This rather unusual motorcycle is the 1975 MV Agusta 750 Turbo Prototype, it was built as a proof-of-concept for a possible future production model, though of course this production model never appeared.
It’s interesting to consider what might have been if MV Agusta had worked out the bugs and managed to get this bike into dealerships. The two-strokes had been asserting themselves in top level motorcycle racing for a few years, and it’s possible that the engineers at MV were looking for new ways to compete using their pre-existing four-stroke engines.
The Japanese would experiment with turbocharged motorcycles in the late 1970s and 1980s, but this prototype pre-dates them all. Forced induction on motorcycles has always been an engineering challenge, turbo lag can make high-performance motorcycles almost unrideable at the limit, and there’s very little room to fit the required ducting, turbochargers, and intercoolers (if used).
Engine and Specifications
The 750 Turbo Prototype is fitted with an 830cc version of the MV Agusta 750cc inline-4 cylinder DOHC engine. The engineers knew that heat was going to be an issue, so they raided the aerospace parts bin for a special heat-dissipating plasma coating that was used on the cylinder head and lightweight pistons.
Sodium-filled exhaust valves were fitted, titanium intake valves were used, and a bespoke set of four titanium connecting rods were fabricated and installed. A new clutch was made to handle the increased forces that it would encounter, the clutch also made use of the heat-dissipating plasma coating.
A new exhaust manifold was fabricated and in order to alleviate turbo lag as much as possible, two turbos were used, one for low-RPM operation and one for high-RPMs. The engine made use of mechanical fuel injection and a digital ignition system, maximum rpm was set to 10,000 and the listing explains that the compression was 12.5:1 – though this seems unusual for a forced induction engine, even with the 105 octane fuel they were using.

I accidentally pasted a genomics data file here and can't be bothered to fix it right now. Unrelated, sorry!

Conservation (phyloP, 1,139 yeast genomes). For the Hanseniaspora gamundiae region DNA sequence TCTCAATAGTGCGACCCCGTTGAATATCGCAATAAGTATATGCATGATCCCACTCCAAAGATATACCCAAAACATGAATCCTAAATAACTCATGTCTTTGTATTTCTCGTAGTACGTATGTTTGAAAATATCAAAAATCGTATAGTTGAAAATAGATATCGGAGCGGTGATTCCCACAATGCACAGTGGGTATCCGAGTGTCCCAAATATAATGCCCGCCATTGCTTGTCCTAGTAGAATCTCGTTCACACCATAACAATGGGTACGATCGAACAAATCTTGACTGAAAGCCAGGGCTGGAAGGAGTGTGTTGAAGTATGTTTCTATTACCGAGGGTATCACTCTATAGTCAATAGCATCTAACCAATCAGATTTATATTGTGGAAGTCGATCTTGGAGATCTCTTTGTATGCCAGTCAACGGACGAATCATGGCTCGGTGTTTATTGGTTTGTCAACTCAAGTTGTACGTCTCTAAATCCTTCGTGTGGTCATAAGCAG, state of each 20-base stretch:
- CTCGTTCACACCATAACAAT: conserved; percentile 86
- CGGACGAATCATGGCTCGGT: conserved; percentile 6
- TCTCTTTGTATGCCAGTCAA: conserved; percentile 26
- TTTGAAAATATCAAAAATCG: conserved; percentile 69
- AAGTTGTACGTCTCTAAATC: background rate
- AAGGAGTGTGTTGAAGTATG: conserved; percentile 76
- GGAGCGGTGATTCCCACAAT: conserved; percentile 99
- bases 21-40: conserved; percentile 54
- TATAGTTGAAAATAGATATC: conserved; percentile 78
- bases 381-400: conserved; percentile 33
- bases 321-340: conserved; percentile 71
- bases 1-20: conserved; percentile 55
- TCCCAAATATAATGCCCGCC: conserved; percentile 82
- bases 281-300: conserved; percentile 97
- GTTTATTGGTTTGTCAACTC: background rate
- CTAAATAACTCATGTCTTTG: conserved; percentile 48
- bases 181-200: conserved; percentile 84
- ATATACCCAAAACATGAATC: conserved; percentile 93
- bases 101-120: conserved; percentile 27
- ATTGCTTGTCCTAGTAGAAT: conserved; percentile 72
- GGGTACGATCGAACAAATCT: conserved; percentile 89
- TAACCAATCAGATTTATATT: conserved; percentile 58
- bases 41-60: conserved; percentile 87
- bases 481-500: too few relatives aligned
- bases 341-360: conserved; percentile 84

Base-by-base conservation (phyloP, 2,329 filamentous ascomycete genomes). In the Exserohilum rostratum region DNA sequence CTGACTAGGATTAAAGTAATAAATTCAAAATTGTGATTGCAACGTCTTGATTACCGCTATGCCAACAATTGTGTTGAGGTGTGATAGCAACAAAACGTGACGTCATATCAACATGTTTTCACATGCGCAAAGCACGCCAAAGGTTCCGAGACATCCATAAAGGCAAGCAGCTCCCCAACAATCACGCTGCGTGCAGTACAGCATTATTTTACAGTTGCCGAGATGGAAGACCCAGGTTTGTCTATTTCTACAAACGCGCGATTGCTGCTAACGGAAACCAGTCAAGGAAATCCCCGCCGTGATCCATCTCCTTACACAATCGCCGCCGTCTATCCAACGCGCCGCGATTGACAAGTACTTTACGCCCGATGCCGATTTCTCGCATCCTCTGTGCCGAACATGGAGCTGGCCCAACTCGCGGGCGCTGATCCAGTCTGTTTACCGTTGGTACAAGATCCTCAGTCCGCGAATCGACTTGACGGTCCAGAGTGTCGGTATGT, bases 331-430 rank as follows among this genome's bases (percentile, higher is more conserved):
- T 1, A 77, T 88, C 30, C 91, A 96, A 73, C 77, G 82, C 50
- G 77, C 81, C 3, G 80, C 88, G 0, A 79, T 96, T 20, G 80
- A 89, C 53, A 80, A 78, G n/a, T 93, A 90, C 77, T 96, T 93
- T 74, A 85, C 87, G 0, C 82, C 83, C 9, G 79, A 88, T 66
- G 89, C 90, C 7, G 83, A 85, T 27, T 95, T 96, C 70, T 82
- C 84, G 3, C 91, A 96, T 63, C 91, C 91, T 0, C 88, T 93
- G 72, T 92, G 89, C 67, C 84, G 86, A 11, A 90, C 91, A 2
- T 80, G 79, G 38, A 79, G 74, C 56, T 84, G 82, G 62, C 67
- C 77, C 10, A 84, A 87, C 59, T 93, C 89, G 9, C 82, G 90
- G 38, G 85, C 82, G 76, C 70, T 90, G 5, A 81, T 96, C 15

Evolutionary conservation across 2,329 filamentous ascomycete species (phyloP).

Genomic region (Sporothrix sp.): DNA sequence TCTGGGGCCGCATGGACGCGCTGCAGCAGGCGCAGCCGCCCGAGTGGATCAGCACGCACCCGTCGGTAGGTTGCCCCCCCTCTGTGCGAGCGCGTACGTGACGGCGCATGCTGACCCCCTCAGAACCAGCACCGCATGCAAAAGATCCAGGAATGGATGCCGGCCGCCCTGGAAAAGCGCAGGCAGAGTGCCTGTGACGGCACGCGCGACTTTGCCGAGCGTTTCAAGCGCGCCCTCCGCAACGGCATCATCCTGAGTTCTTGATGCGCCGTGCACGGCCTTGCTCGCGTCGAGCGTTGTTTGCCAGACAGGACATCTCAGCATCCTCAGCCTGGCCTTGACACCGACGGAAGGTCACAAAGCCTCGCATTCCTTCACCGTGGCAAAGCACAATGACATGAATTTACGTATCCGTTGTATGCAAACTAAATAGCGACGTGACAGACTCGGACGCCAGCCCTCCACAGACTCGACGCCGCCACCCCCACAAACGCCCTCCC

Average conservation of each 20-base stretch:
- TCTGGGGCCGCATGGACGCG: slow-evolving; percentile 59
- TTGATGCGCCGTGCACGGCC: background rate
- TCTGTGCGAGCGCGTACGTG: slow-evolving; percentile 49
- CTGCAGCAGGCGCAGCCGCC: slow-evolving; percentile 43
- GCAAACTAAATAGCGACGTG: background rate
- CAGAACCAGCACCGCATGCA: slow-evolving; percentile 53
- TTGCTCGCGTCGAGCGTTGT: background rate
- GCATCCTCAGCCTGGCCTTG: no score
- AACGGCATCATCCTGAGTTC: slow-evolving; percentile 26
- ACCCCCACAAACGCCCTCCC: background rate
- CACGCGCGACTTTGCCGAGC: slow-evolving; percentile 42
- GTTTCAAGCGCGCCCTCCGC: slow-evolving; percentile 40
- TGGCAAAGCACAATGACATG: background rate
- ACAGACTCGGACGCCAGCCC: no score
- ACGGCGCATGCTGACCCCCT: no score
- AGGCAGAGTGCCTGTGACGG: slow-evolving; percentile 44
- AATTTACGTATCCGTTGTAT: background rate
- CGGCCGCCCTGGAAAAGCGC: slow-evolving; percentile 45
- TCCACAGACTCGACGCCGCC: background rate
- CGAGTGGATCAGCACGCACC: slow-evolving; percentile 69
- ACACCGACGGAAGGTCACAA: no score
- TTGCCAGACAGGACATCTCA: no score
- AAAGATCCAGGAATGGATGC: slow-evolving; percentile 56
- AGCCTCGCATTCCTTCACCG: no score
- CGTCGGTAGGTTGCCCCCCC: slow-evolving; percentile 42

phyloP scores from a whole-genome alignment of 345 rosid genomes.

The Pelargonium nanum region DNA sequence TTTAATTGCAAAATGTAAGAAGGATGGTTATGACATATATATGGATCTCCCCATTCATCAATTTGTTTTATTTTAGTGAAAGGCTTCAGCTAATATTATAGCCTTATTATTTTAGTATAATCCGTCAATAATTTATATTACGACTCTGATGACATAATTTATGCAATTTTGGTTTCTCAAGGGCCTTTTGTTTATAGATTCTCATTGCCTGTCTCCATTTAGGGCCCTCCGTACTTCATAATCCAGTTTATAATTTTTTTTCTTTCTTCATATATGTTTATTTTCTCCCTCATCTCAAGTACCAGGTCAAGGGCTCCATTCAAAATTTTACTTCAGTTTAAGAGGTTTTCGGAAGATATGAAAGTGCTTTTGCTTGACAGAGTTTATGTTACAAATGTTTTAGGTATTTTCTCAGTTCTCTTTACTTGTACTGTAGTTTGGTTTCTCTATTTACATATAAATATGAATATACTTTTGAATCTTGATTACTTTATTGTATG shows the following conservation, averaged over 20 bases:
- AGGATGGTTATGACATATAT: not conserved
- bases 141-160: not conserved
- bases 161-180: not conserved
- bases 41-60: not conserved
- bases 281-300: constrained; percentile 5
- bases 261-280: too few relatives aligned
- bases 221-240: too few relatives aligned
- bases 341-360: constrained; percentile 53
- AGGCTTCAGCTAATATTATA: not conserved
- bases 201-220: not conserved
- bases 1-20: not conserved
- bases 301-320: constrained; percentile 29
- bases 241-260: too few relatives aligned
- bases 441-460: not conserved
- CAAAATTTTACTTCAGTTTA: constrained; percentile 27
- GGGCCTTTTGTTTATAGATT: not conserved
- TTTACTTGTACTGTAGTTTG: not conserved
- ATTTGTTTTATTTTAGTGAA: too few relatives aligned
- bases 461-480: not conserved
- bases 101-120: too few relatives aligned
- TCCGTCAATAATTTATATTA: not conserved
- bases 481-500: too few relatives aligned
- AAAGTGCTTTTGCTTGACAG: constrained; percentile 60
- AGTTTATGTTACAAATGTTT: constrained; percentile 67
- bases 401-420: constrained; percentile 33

It seems likely that the reason this prototype never made it out of the development phase was heat. Turbos generate significant amounts of heat during operation, and they air they compress is heated far above ambient air temperature. Many turbocharged vehicles use intercoolers to bring the temperature back down, increasing the density of the air in the process. Motorcycles don’t generally have room for bulky intercoolers, and most production turbo motorcycles have done without them.
Braking is handled with twin front rotors and a single unit on the rear, suspension consists of a monoshock rear (fitted up under the tank) and traditional telescopic forks up front. There are twin headlights, twin front indicators, a rear brake light, and a dashboard that looks like something from the space shuttle.
Bodywork and Fairings
The engineers developed a half-fairing to allow as much airflow to the engine as possible, a fairing was absolutely necessary as the prototype was (apparently) capable of 186 mph (300 km/h) thanks to its 150 hp, and its likely prodigious torque figures. There’s no public record of whether the bike was ever ridden at anything close to these speeds, but you’d be a braver man than me to attempt it, particularly given the brakes, suspension, and tires on offer.
The aluminum fairing and bodywork were all formed with hand tools, the seat and rear bodywork are particularly interesting, featuring a large fin that seems angled to provide downforce on the rear end. A large perspex windshield is riveted into place along with a perspex cover over the headlights.
If you’d like to add the MV Agusta 750 Turbo Prototype to your garage it’s due to cross the auction block with Artcurial on the 9th of February. It has an estimated hammer price of €140,000 and €220,000, due to its historical provenance and the fact that it’s almost certainly the only example in the world, we expect the bidding to be brisk. If you’d like to read more or register to bid you can click here to see the listing.